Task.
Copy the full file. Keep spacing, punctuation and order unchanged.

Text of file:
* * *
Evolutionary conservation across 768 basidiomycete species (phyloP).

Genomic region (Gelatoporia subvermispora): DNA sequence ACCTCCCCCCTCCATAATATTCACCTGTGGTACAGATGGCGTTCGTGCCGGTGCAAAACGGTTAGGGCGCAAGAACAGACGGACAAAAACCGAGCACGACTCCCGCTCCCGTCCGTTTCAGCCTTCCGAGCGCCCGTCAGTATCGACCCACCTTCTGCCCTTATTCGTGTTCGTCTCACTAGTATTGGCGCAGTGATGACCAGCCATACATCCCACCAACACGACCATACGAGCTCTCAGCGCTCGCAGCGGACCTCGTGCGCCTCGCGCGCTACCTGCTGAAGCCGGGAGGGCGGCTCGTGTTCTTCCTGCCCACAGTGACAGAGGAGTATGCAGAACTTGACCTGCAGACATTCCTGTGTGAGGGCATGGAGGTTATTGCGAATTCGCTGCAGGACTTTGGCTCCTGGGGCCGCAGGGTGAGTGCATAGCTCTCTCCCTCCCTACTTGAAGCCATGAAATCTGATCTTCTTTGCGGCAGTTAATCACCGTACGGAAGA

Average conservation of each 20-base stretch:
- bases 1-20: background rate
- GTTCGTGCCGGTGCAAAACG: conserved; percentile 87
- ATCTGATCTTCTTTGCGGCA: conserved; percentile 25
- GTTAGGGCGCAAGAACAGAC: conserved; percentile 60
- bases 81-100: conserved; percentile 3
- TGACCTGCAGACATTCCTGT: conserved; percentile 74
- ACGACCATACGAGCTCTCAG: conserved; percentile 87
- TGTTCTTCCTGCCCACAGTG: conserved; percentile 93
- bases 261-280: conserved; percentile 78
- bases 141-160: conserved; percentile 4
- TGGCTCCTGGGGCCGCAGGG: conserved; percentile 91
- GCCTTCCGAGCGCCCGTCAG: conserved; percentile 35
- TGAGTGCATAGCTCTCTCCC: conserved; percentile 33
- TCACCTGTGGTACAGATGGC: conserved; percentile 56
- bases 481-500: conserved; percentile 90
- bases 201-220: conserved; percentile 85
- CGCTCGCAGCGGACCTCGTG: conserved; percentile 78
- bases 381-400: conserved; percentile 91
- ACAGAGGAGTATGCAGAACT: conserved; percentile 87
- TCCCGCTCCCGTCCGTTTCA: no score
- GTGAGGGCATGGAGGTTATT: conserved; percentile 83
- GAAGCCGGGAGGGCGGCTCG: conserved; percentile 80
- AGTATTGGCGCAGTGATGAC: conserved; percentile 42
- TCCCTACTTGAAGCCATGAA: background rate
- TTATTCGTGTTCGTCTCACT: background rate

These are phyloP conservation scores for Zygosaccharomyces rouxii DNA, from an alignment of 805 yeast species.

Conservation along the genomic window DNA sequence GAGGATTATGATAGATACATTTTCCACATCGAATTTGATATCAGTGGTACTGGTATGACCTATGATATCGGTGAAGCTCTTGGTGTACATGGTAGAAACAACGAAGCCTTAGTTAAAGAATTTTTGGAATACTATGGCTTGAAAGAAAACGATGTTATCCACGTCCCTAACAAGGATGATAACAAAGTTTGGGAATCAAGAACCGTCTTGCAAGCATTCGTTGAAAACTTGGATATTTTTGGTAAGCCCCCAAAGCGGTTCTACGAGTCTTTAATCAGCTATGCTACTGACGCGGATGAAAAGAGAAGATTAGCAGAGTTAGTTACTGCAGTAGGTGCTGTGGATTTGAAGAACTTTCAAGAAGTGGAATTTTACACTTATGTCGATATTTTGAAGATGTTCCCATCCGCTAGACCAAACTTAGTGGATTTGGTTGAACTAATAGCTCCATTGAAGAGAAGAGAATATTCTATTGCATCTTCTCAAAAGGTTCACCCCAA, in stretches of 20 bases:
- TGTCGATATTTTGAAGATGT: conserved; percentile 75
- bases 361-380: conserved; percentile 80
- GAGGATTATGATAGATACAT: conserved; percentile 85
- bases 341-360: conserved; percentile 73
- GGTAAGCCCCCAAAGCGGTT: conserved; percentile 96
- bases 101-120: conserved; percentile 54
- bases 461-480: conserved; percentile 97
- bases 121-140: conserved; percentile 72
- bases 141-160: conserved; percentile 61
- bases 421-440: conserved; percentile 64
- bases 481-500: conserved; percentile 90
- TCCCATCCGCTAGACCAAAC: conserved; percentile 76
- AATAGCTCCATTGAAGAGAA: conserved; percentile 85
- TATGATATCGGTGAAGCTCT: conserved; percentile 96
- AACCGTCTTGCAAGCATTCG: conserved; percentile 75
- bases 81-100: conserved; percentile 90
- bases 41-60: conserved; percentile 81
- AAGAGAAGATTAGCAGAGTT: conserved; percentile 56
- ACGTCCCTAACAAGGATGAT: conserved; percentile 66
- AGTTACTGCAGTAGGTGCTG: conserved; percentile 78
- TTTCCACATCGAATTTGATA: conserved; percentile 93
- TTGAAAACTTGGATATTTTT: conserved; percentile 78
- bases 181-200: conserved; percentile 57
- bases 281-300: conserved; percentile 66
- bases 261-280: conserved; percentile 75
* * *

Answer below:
Evolutionary conservation across 768 basidiomycete species (phyloP).

Genomic region (Gelatoporia subvermispora): DNA sequence ACCTCCCCCCTCCATAATATTCACCTGTGGTACAGATGGCGTTCGTGCCGGTGCAAAACGGTTAGGGCGCAAGAACAGACGGACAAAAACCGAGCACGACTCCCGCTCCCGTCCGTTTCAGCCTTCCGAGCGCCCGTCAGTATCGACCCACCTTCTGCCCTTATTCGTGTTCGTCTCACTAGTATTGGCGCAGTGATGACCAGCCATACATCCCACCAACACGACCATACGAGCTCTCAGCGCTCGCAGCGGACCTCGTGCGCCTCGCGCGCTACCTGCTGAAGCCGGGAGGGCGGCTCGTGTTCTTCCTGCCCACAGTGACAGAGGAGTATGCAGAACTTGACCTGCAGACATTCCTGTGTGAGGGCATGGAGGTTATTGCGAATTCGCTGCAGGACTTTGGCTCCTGGGGCCGCAGGGTGAGTGCATAGCTCTCTCCCTCCCTACTTGAAGCCATGAAATCTGATCTTCTTTGCGGCAGTTAATCACCGTACGGAAGA

Average conservation of each 20-base stretch:
- bases 1-20: background rate
- GTTCGTGCCGGTGCAAAACG: conserved; percentile 87
- ATCTGATCTTCTTTGCGGCA: conserved; percentile 25
- GTTAGGGCGCAAGAACAGAC: conserved; percentile 60
- bases 81-100: conserved; percentile 3
- TGACCTGCAGACATTCCTGT: conserved; percentile 74
- ACGACCATACGAGCTCTCAG: conserved; percentile 87
- TGTTCTTCCTGCCCACAGTG: conserved; percentile 93
- bases 261-280: conserved; percentile 78
- bases 141-160: conserved; percentile 4
- TGGCTCCTGGGGCCGCAGGG: conserved; percentile 91
- GCCTTCCGAGCGCCCGTCAG: conserved; percentile 35
- TGAGTGCATAGCTCTCTCCC: conserved; percentile 33
- TCACCTGTGGTACAGATGGC: conserved; percentile 56
- bases 481-500: conserved; percentile 90
- bases 201-220: conserved; percentile 85
- CGCTCGCAGCGGACCTCGTG: conserved; percentile 78
- bases 381-400: conserved; percentile 91
- ACAGAGGAGTATGCAGAACT: conserved; percentile 87
- TCCCGCTCCCGTCCGTTTCA: no score
- GTGAGGGCATGGAGGTTATT: conserved; percentile 83
- GAAGCCGGGAGGGCGGCTCG: conserved; percentile 80
- AGTATTGGCGCAGTGATGAC: conserved; percentile 42
- TCCCTACTTGAAGCCATGAA: background rate
- TTATTCGTGTTCGTCTCACT: background rate

These are phyloP conservation scores for Zygosaccharomyces rouxii DNA, from an alignment of 805 yeast species.

Conservation along the genomic window DNA sequence GAGGATTATGATAGATACATTTTCCACATCGAATTTGATATCAGTGGTACTGGTATGACCTATGATATCGGTGAAGCTCTTGGTGTACATGGTAGAAACAACGAAGCCTTAGTTAAAGAATTTTTGGAATACTATGGCTTGAAAGAAAACGATGTTATCCACGTCCCTAACAAGGATGATAACAAAGTTTGGGAATCAAGAACCGTCTTGCAAGCATTCGTTGAAAACTTGGATATTTTTGGTAAGCCCCCAAAGCGGTTCTACGAGTCTTTAATCAGCTATGCTACTGACGCGGATGAAAAGAGAAGATTAGCAGAGTTAGTTACTGCAGTAGGTGCTGTGGATTTGAAGAACTTTCAAGAAGTGGAATTTTACACTTATGTCGATATTTTGAAGATGTTCCCATCCGCTAGACCAAACTTAGTGGATTTGGTTGAACTAATAGCTCCATTGAAGAGAAGAGAATATTCTATTGCATCTTCTCAAAAGGTTCACCCCAA, in stretches of 20 bases:
- TGTCGATATTTTGAAGATGT: conserved; percentile 75
- bases 361-380: conserved; percentile 80
- GAGGATTATGATAGATACAT: conserved; percentile 85
- bases 341-360: conserved; percentile 73
- GGTAAGCCCCCAAAGCGGTT: conserved; percentile 96
- bases 101-120: conserved; percentile 54
- bases 461-480: conserved; percentile 97
- bases 121-140: conserved; percentile 72
- bases 141-160: conserved; percentile 61
- bases 421-440: conserved; percentile 64
- bases 481-500: conserved; percentile 90
- TCCCATCCGCTAGACCAAAC: conserved; percentile 76
- AATAGCTCCATTGAAGAGAA: conserved; percentile 85
- TATGATATCGGTGAAGCTCT: conserved; percentile 96
- AACCGTCTTGCAAGCATTCG: conserved; percentile 75
- bases 81-100: conserved; percentile 90
- bases 41-60: conserved; percentile 81
- AAGAGAAGATTAGCAGAGTT: conserved; percentile 56
- ACGTCCCTAACAAGGATGAT: conserved; percentile 66
- AGTTACTGCAGTAGGTGCTG: conserved; percentile 78
- TTTCCACATCGAATTTGATA: conserved; percentile 93
- TTGAAAACTTGGATATTTTT: conserved; percentile 78
- bases 181-200: conserved; percentile 57
- bases 281-300: conserved; percentile 66
- bases 261-280: conserved; percentile 75